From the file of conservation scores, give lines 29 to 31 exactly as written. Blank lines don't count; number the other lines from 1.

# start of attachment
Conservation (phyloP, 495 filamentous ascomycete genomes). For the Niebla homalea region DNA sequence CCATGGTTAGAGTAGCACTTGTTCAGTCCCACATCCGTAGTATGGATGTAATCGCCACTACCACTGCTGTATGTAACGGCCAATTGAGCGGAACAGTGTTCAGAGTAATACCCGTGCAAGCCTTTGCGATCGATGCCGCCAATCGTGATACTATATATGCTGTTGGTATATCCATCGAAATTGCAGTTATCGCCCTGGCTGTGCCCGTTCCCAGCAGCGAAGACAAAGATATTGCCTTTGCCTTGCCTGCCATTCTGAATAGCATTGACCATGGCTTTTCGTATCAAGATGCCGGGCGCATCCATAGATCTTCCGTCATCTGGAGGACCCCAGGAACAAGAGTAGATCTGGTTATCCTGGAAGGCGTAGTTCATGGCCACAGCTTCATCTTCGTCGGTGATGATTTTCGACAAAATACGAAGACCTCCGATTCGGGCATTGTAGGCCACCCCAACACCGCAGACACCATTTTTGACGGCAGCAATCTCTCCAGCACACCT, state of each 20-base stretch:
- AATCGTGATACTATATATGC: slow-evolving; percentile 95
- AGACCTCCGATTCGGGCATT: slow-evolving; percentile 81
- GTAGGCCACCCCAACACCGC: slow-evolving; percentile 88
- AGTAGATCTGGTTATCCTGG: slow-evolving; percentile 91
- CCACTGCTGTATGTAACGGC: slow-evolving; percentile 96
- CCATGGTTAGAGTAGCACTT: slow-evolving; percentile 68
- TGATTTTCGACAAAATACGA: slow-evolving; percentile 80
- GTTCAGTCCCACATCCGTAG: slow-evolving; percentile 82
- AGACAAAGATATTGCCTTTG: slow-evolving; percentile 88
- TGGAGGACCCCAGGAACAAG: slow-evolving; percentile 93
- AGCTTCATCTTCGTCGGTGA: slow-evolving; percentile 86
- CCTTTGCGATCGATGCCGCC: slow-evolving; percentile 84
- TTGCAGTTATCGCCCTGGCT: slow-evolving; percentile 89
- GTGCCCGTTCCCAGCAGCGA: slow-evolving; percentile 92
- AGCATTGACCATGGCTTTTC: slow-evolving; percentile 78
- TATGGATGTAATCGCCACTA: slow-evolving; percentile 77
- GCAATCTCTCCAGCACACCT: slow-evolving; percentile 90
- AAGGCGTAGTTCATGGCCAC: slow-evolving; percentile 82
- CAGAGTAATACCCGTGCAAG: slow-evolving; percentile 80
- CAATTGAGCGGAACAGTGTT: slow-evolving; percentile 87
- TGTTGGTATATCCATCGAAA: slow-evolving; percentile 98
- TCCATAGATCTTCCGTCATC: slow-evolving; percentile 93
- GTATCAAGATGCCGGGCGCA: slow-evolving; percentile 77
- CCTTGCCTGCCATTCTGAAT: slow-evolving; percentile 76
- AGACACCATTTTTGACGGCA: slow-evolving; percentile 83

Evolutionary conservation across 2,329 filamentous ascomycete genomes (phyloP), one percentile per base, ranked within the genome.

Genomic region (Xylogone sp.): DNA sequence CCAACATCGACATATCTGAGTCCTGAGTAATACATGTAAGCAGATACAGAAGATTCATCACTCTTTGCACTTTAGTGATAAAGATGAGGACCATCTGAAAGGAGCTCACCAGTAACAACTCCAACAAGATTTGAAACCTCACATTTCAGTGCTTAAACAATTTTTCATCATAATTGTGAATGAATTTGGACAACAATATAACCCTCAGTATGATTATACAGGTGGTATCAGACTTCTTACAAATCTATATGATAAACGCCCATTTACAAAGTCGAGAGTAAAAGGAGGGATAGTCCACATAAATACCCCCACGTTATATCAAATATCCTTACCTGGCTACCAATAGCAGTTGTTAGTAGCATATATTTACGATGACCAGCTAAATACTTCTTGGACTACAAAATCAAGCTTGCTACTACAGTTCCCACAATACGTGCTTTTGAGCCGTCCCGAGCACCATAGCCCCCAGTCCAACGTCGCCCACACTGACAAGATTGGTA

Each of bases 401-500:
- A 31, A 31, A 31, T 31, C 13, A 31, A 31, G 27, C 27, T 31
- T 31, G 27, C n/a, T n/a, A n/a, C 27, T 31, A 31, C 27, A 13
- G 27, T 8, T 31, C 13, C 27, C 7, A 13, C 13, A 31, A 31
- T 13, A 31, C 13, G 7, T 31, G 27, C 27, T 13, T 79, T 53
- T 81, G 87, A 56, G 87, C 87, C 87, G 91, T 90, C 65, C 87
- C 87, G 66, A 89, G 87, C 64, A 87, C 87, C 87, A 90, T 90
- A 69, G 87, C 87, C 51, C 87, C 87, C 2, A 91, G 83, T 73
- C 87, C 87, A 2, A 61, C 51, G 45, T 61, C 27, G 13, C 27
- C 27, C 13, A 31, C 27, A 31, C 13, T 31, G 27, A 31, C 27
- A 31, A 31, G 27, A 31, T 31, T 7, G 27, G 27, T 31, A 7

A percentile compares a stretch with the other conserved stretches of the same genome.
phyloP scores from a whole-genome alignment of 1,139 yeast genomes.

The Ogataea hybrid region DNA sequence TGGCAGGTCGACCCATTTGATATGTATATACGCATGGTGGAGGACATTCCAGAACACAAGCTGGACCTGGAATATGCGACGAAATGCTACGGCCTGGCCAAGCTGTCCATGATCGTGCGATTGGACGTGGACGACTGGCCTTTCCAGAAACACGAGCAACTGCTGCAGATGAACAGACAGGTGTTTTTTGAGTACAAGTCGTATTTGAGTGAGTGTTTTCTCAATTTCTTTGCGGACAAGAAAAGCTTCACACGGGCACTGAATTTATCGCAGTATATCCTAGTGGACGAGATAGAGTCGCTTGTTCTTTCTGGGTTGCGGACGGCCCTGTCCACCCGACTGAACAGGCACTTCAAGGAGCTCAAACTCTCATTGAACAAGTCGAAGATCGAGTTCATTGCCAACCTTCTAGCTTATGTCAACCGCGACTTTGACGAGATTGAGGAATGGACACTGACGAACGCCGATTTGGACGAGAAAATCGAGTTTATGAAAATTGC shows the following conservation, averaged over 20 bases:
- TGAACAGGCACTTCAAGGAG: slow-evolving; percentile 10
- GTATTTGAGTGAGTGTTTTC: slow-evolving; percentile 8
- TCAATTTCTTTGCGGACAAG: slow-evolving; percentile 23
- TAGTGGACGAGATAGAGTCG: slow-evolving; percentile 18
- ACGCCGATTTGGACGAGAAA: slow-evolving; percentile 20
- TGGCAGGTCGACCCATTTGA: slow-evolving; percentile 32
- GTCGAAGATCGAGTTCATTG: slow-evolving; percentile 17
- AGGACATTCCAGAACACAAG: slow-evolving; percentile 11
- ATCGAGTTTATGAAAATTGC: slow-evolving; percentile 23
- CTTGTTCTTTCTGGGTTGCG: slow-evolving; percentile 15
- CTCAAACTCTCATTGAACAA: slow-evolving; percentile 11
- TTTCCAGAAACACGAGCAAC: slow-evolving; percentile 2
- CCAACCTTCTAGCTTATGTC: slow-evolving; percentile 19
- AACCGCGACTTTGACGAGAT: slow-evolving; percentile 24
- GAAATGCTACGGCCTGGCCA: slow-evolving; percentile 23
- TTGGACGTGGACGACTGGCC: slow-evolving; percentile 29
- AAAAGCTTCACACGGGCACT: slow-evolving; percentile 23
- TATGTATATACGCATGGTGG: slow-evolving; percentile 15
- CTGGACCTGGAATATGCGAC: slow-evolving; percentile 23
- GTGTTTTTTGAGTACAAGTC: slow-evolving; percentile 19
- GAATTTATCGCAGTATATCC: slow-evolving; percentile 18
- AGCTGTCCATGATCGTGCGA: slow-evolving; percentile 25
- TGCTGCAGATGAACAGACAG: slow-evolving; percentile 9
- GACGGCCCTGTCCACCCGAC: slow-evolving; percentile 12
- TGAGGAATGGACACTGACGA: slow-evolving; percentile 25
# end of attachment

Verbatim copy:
Each of bases 401-500:
- A 31, A 31, A 31, T 31, C 13, A 31, A 31, G 27, C 27, T 31
- T 31, G 27, C n/a, T n/a, A n/a, C 27, T 31, A 31, C 27, A 13